Last night I mentioned becoming an unhealthy vegetarian…Its really amazing how easy that was to do.
Two and a half years ago Tina and I decided we would eat vegan, avoid processed foods and not eat sugar. We agreed to do it for 6 weeks. We ended up following this diet for 4 months. We both felt great, healthy, energetic and of course lost weight. At no point did we plan to remain vegan. we thought it would be a good kick start to healthy living.
During that 4 month period I was able to give up my multiple pots a day coffee habit and Tina quit drinking sodas. We convinced ourselves we had the bad habits of unhealthy eating conquered.
I did know I wanted to remain vegetarian and Tina (with the exception of Thanksgiving turkey) agreed she would remain vegetarian too. We slowly started adding foods back into our diet. We intended to keep it under control…we really did. We started justifying foods we had done so well without for 4 months.
Needless to say we did not keep it under control. Fried foods snuck back into our diet, sugars took control of our taste buds and the convenience of processed foods made it hard to say no.
We realized we had made a mistake and both agreed we wanted to return to the diet we were on for those 4 months.
It had been so easy to give all the unhealthy stuff up…doing it again should be a piece of cake (I really couldn’t resist throwing the cake reference in!)
But it wasn’t…no matter how much we talked about it. No matter how determined we were…we couldn’t seem to find our way back.
Finally…the stars aligned, and on May 25, 2017 (2 years and 4 months after we started adding foods back into our diet) we returned to a vega diet. Once again we stopped eating sugar and processed foods. We both realize the mistakes we made 2 years ago and we are policing ourselves to make sure we avoid the same mistakes this time.
No matter how good something is for us…we seem to migrate back to the unhealthy.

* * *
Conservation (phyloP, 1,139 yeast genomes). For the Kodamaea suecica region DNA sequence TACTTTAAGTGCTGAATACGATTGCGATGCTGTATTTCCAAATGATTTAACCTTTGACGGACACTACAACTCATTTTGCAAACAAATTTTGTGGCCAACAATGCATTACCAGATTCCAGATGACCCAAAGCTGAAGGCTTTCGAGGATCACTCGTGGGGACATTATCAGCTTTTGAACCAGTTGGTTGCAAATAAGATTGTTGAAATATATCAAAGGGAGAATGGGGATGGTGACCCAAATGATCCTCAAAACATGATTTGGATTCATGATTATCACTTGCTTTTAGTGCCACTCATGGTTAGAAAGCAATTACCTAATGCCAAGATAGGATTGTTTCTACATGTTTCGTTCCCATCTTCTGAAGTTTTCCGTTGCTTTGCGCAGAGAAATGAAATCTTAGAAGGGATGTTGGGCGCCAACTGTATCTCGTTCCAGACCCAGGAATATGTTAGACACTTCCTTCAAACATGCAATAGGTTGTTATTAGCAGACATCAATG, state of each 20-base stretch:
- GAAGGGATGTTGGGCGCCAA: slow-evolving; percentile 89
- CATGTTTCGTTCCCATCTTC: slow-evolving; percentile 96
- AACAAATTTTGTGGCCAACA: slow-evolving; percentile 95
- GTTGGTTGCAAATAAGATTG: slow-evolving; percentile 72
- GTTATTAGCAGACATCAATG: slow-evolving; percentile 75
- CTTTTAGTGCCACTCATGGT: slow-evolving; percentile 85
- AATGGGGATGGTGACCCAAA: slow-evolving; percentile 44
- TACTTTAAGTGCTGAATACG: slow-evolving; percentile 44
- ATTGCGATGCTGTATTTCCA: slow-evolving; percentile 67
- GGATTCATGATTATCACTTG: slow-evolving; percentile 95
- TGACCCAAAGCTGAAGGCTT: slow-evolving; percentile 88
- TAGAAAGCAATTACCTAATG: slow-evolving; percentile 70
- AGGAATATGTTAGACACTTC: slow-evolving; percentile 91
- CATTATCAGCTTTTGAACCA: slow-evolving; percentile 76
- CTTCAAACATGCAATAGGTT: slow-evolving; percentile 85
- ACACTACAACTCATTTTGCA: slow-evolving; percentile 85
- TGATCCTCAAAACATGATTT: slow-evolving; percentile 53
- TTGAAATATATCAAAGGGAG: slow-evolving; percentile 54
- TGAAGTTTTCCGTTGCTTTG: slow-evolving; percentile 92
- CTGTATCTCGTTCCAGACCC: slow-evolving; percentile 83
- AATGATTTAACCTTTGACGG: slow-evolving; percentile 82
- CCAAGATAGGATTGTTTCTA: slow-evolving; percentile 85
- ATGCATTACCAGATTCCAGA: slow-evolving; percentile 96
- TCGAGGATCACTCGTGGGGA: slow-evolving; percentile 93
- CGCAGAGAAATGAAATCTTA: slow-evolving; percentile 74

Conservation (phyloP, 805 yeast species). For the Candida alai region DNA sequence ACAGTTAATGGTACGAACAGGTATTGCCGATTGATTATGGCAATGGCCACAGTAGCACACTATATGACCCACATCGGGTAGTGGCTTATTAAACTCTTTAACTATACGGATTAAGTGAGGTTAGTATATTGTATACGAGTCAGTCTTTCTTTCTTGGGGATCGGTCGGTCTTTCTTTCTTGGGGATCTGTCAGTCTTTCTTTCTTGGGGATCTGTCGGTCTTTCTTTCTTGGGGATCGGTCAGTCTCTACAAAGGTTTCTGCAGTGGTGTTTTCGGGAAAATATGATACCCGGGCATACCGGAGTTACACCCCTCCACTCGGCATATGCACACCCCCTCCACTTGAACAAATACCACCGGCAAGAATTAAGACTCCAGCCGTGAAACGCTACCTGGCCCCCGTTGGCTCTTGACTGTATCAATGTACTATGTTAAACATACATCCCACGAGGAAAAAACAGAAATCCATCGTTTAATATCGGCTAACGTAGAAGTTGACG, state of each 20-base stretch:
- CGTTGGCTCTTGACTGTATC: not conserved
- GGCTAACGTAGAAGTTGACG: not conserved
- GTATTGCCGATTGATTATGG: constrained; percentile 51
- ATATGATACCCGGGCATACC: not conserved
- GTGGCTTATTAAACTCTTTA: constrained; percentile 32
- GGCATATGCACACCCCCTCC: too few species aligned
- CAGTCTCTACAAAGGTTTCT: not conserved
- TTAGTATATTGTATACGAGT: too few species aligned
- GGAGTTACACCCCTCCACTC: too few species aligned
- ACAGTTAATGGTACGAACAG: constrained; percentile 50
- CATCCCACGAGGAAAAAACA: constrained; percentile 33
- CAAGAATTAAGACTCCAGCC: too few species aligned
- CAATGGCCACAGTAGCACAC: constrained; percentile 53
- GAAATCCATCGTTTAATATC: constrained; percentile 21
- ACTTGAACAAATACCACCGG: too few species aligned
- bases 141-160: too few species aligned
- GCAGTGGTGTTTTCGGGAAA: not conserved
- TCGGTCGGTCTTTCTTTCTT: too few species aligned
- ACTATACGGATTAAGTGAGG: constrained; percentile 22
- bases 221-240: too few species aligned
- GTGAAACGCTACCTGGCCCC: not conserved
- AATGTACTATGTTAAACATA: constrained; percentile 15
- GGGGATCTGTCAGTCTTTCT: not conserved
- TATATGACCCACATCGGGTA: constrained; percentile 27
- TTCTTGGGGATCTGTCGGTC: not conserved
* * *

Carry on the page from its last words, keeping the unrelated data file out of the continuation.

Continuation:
OK…I’m speaking for myself here. I know there are people in this world that manage to eat “right” and live healthy lifestyles without falling off the health train. I am not one of those people. Over the years I have allowed my own rationalization, other people and (to be honest) convenience to lead me astray.
However, there are some unhealthy habits I have never returned to in the last 10 years. For example, I’ve never picked up another cigarette. I haven’t drank a soda in 9 years and for the most part I’ve stayed away from red-meat.
The first couple years of changing my diet I remained faithful to not eating hamburgers, especially fast food. But, if I found myself at a luncheon and the only dish available had beef in it…well I would eat it. I created a theory, If I have good intentions yet the waiter makes a mistake and serves me the “negative” food item…well the calories don’t count! Right?
It is amazing how I can rationalize eating things that I know are not “good for me.” I can decide that one donut couldn’t possibly have that many calories. I mean look at it…it’s so little and innocent. If I eat veggie pizza it will certainly be better for me than meat pizza…I didn’t even get extra cheese.
There are times that knowing I’ve eaten better today than I did in the past will simply have to do. Sometimes that is the best I can do.
When I walk into work and someone dropped donuts off in the kitchen for all to enjoy…I consider it a huge win if I walk on by and don’t give it another thought. So many times I’ve given myself permission to just eat one. Do you know what happens when I “just eat one?” Its a lie…I go back and eat 2, 3, maybe even 4!
I have also faced my challenges with exercise. I love to exercise. I enjoy the energy and the overall positive self image that comes with exercise. But I’ve experienced times that negative self talk tries to convince me to stay on the couch. I’ve also experienced old age. After running for several years I started to develop arthritis in my knees. After a couple minor surgeries on my knees my Orthopedic doctor highly suggested I give up running and look into cycling. I really struggled with that idea. I didn’t think cycling would be challenging enough (by the way it is plenty challenging). I honestly believed the only way I could get a decent workout was through the cardio I experienced when running.
I tried bootcamps, you still have to run. Even though the instructor told me I could do other exercises while my classmates ran, my competitive nature would not agree. So I would run, then I’d be in pain, then I would get depressed and want to give up on all exercise.
This search for a healthy life has certainly been a roller coaster ride. Over the last two years I’ve learned it is possible to be an unhealthy vegetarian…Its true. There are still plenty of “comfort foods” a person can eat as a vegetarian. Trust me, I found them all. It is so much easier to tell myself that big ol’ bowl of broccoli and cheese soup is fine because I’m not eating meat. Well needless to say, with that line of thinking my roller coaster car flew off the tracks.